We’re in Turin on a bright, sunny morning as a trio of rare and unique Fiats makes its way to a quiet corner of the city.
The cars, a blue Fiat 125S saloon, a big Fiat 130 estate and a silver Fiat 131S, are from Fiat’s fascinating past catalogue and visually turn the clock back 30 to 40 years. But there’s something else. The 125 and 131 were the personal cars of Giovanni Agnelli, Fiat’s celebrated former chairman, while the special build 130 estate belonged to his brother Umberto. And lucky me, I’m here to drive all three of them.
For more than three decades, as the head of the giant Fiat conglomerate, Giovanni Agnelli was not only Italy’s most powerful tycoon, but he was also the most important and influential person in Italy. Period. The grandson of Fiat’s founder, a former jet-setting playboy turned industrialist, was handsome, charismatic, multi-lingual and very much into cars and driving. So much so that Agnelli, also known as L’Avvocato (the lawyer), had a whole series of unique Fiats, Lancias and Ferraris built up especially for his own private use.
A fabulous one-off Lancia Delta Integrale Spider and three-seat Ferrari Testa Rossa give you an idea of that rarified world. So does the Ferrari 360 Speedway, a sleek, low-screen version of the 360 Spider modelled after ‘50s sports cars such as the Lancia D24 Pan-America. Everyday cars like the Fiat Panda were also very much part of the family, and Agnelli had a whole series of those custom built as fun runabouts for the beach and mountains.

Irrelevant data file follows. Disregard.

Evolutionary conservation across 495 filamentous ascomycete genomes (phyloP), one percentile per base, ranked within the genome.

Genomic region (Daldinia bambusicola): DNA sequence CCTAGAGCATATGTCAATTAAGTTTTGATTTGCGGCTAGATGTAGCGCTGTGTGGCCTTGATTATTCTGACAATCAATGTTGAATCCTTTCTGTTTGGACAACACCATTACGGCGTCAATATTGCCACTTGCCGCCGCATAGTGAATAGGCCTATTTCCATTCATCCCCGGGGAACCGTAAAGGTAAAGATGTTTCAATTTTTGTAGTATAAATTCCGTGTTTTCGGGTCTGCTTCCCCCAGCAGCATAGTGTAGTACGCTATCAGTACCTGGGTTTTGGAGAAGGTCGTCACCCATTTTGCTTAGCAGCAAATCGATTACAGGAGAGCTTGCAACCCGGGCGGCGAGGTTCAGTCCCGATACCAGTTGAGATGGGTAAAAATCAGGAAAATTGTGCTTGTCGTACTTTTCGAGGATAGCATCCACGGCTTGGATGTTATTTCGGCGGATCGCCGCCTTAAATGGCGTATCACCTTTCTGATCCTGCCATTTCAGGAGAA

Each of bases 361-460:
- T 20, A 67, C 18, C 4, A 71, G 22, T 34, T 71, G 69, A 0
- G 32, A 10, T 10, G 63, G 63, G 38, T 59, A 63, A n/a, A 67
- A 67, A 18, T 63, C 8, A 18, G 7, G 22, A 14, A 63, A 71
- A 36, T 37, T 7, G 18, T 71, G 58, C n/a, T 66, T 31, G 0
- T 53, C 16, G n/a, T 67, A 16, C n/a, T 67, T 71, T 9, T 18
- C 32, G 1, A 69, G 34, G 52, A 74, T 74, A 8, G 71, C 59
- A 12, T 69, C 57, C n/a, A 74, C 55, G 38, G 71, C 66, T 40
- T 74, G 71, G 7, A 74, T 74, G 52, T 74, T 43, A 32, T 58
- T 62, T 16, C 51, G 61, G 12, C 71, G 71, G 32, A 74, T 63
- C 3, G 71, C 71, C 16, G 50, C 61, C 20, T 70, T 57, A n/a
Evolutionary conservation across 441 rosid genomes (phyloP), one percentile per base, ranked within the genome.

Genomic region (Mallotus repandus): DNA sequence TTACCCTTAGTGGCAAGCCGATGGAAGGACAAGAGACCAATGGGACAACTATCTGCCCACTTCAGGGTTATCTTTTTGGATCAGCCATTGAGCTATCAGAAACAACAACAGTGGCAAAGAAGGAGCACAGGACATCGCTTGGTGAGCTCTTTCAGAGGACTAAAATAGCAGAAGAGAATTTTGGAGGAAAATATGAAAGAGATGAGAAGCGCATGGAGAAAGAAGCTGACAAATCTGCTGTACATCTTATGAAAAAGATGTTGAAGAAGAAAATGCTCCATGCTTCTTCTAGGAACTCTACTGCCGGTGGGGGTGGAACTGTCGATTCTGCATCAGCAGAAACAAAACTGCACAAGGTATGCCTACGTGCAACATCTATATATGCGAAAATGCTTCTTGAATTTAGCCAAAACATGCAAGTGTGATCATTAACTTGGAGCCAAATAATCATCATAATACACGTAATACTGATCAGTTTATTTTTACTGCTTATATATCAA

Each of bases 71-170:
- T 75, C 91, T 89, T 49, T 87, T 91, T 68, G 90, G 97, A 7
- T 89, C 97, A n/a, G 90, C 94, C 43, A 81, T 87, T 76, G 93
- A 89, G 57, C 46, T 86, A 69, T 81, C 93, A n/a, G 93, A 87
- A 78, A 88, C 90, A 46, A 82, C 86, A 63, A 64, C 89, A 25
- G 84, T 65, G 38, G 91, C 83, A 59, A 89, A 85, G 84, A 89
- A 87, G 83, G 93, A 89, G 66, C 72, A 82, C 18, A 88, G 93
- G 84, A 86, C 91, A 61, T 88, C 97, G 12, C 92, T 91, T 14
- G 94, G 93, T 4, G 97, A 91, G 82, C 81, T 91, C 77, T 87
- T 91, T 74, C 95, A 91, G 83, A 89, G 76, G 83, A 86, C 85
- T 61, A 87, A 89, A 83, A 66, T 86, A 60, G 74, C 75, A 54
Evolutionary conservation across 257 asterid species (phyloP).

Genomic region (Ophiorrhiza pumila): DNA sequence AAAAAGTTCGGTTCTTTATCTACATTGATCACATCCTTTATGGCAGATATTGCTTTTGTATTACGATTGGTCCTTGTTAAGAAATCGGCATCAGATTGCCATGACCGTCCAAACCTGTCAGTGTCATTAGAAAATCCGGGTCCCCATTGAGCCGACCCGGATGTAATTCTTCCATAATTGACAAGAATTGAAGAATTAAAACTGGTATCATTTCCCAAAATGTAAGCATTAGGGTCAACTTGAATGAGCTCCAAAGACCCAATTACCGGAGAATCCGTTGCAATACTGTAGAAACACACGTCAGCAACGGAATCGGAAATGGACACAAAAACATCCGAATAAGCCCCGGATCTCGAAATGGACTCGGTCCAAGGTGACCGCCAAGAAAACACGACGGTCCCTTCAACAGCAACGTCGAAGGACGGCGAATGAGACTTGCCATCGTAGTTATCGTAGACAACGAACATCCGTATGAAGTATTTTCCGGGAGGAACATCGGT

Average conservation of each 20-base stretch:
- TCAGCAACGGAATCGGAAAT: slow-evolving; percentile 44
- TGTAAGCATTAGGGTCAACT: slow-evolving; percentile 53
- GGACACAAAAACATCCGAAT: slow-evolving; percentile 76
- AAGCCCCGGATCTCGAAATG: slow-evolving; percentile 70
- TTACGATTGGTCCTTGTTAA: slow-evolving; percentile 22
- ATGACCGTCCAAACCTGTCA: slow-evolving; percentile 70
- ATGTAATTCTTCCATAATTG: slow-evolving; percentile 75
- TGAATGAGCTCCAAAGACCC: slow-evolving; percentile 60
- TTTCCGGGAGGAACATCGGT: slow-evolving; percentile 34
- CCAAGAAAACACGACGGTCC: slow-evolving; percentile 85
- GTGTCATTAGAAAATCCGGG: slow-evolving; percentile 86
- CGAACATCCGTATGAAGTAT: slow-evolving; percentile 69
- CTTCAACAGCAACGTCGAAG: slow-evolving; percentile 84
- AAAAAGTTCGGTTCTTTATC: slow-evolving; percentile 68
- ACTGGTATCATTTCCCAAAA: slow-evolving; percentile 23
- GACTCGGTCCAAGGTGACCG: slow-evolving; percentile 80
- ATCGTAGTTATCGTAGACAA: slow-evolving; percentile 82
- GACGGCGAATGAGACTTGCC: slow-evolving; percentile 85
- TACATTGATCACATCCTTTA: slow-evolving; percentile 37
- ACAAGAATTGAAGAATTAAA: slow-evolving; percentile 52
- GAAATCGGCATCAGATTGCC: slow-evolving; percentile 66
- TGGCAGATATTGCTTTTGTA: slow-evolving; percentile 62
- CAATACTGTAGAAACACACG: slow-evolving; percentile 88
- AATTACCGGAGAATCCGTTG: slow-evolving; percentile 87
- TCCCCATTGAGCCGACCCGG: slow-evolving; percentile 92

But of all the cars, it’s said this blue 125 was his favourite. Why? Well, the 125 was a pretty tasty 100mph sports saloon in its day, essentially an updated 124 with Fiat’s sporty 1.6-litre twin cam on board. Maybe timing also had something to do with it, as the 125 came to market not long after Agnelli, then 45, became Fiat chairman in 1966.
Sometimes you just bond with a car, and it seems this is what happened with the 125 – actually a later S-spec version with an uprated 100bhp engine. Today, it’s immaculate in its unique Agnelli metallic blue, and on a crisp spring morning in Turin, this remarkable car still has just 24,837 kilometres on the clock.
If the 125's boxy style looks dated today, the interior is still a gem: airy, comfortable and a reminder of how clear and uncluttered ‘60s cabins used to be. The big thin steering wheel is lovely to look and hold, but in today’s world, the connection to what the front wheels are doing is alas far from sharp.
After his 1952 car crash in which his leg was badly broken, Agnelli preferred a two pedal transmission, which explains why the 125 has a rare-for-its-day automatic gearbox.